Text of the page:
Skip to main content

Imagine for a moment a day without water.  A day without one of the most important resources, a day without washing your hands, a day without firefighters being able to fight fires, a day without BMW being able to make SUVs.  This list of things we could not do would be longer than this Letter to the Editor.  On October 21st, utility companies, aquariums, schools, and engineers will pause to consider how different life would be without water.

In the middle of a public health crisis, water has been one of the most valuable resources in stopping the spread of the Coronavirus.  Signs everywhere tell people to wash their hands frequently and for at least 20 seconds.  While some employees quarantined at home and businesses closed, Greer CPW’s staff of nearly 20 water and wastewater pros never skipped a beat.  Each day, water treatment plant workers churned out close to 10 million gallons of water to 20,850 customers in Greer and the Blue Ridge Rural Water Company.   If anything, the Coronavirus pandemic further demonstrated the critical role utilities play in communities and the need to protect water sources.

Each year, Greer CPW identifies old or outdated water and sewer lines for replacement.  Replacing pipes not only ensures solid utilities but it allows us to isolate lines when needed, plan for future growth and upgrade pipes with newer technology.   The CenterG streetscape project in Downtown Greer is a perfect example.  100- year-old terracotta clay pipes have now been replaced with a pipe inside a pipe or “cured in place” piping.  Most recently we replaced sewer lines on Cannon Street and have upgraded our lines on Jason, North Main and Arlington Streets to ensure the incoming hotel, parking garage, apartments and brewery will have sound utilities.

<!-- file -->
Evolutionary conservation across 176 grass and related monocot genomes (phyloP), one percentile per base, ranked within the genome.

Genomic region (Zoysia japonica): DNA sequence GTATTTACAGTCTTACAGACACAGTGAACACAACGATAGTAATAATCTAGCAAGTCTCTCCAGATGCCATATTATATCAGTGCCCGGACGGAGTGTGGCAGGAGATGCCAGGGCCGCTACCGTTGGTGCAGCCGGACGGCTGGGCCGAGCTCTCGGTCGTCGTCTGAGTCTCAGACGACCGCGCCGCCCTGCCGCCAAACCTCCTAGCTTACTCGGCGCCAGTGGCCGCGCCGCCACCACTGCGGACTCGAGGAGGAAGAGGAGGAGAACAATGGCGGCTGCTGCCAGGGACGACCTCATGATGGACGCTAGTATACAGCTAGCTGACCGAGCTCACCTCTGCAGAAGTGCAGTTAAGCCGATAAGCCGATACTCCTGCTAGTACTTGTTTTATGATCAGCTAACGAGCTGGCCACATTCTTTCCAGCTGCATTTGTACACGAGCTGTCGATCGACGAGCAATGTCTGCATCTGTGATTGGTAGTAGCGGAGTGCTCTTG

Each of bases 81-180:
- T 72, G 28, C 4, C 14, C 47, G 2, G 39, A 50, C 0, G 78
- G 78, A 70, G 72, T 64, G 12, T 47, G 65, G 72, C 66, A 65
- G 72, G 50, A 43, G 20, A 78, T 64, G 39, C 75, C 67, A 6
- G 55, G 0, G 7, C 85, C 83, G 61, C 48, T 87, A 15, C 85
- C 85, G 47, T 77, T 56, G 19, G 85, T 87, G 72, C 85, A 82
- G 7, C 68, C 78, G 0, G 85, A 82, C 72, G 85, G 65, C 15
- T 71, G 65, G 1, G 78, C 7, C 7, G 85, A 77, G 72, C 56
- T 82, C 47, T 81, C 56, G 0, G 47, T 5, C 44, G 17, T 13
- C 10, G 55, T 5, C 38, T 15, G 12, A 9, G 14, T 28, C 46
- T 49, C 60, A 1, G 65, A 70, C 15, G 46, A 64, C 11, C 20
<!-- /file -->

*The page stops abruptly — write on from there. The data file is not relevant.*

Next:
These investments are good and well but we need the community’s help to take care of the pipes.  As cleaning wipes flew off the shelves in March, they also flew into our wastewater treatment plant.  We have seen a rise in masks, cleaning wipes and rags make their way through our hundreds of miles of pipe and into our system.   Greer CPW’s equipment is not designed to handle solid products like these.   Not only is this costly for us but it is time consuming to clean.  By putting these items in the trash and not in the toilet, consumers help keep our treatment costs down and that means your rates stay low as well.  The more we all invest in water and wastewater infrastructure, the more we invest in a future that no one has to imagine a day without water.